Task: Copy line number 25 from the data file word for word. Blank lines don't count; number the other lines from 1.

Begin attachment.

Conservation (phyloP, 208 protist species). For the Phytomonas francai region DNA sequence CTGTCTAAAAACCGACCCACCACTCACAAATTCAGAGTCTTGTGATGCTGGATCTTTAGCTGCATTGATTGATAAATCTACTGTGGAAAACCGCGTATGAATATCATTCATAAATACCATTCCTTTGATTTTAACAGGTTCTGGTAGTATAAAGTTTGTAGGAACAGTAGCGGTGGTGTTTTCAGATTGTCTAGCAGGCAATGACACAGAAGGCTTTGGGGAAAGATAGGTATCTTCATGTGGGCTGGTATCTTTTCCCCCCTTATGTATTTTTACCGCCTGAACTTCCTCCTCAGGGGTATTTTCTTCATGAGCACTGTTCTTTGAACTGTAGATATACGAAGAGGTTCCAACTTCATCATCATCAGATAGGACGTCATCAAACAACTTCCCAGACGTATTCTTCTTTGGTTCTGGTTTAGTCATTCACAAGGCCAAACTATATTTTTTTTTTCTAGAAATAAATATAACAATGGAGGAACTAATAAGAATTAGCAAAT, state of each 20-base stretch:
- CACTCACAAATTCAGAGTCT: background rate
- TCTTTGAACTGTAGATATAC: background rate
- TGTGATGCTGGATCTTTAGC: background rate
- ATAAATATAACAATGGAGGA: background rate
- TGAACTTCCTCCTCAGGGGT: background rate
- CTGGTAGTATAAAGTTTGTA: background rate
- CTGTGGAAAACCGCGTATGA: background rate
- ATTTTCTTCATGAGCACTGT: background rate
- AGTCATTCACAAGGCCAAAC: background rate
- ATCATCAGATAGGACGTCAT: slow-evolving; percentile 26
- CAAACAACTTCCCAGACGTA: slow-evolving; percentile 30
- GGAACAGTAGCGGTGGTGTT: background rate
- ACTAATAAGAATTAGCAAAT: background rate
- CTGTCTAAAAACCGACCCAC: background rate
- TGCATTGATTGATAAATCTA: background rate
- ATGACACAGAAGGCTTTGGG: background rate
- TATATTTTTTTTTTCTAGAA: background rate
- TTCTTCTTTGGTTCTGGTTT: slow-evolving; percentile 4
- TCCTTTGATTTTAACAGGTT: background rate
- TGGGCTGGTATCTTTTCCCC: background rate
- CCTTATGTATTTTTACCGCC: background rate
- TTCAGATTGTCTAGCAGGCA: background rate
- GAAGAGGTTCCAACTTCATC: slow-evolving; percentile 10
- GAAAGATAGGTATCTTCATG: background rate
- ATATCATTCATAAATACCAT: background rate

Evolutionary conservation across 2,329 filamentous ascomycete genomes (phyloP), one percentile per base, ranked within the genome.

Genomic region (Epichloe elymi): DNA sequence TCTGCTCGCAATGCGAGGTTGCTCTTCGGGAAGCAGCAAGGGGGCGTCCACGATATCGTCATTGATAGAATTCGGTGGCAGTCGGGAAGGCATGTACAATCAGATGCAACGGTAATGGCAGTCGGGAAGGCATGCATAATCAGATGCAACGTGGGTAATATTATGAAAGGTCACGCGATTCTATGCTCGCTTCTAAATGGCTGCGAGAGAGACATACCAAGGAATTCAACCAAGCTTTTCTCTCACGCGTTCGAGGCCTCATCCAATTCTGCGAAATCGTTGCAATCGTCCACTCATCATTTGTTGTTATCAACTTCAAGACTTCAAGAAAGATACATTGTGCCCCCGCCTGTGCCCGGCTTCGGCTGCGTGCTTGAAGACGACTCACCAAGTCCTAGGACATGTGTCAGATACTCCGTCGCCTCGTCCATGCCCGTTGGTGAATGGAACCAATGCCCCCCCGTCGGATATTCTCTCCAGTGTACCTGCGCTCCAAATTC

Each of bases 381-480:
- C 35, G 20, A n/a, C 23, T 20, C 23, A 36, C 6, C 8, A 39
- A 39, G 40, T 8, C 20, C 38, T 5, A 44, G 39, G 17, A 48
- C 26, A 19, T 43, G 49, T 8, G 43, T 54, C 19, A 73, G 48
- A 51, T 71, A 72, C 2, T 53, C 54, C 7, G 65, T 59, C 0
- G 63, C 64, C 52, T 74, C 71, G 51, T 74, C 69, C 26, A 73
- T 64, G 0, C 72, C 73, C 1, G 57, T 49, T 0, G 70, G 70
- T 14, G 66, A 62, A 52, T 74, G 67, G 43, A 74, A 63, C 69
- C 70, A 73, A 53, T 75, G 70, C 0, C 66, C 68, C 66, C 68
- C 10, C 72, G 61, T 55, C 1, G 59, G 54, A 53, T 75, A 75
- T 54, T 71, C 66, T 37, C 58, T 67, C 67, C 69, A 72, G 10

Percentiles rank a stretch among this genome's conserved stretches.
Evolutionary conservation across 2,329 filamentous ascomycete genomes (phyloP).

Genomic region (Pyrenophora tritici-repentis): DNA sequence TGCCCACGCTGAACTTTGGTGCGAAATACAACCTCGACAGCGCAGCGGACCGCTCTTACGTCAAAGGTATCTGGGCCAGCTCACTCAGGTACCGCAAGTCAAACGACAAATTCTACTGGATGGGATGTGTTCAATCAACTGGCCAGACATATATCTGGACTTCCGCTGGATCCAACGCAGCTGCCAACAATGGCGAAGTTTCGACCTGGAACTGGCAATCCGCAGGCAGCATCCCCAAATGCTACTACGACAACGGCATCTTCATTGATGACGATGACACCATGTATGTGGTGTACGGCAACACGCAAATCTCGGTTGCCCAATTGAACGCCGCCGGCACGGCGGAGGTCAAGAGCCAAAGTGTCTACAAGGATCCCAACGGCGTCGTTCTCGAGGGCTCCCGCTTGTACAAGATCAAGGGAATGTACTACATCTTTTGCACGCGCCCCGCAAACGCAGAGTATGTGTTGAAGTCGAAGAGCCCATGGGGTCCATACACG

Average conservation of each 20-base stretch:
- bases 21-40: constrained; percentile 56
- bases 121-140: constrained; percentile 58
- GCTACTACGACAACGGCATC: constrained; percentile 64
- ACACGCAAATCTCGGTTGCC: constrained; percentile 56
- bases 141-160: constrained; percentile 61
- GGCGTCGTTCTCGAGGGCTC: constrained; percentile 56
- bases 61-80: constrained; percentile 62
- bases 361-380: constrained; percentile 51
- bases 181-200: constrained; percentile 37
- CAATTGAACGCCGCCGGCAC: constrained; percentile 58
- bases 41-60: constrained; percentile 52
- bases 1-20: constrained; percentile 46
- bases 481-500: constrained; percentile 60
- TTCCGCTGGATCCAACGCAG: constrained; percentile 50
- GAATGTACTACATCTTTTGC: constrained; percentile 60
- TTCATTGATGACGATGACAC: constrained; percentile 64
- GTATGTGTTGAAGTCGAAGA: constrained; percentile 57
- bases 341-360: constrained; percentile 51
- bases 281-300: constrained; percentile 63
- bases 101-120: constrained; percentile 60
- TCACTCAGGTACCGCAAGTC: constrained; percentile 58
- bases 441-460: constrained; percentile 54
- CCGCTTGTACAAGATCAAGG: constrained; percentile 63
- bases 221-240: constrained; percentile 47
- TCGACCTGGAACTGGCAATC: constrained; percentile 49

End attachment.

- GAAAGATAGGTATCTTCATG: background rate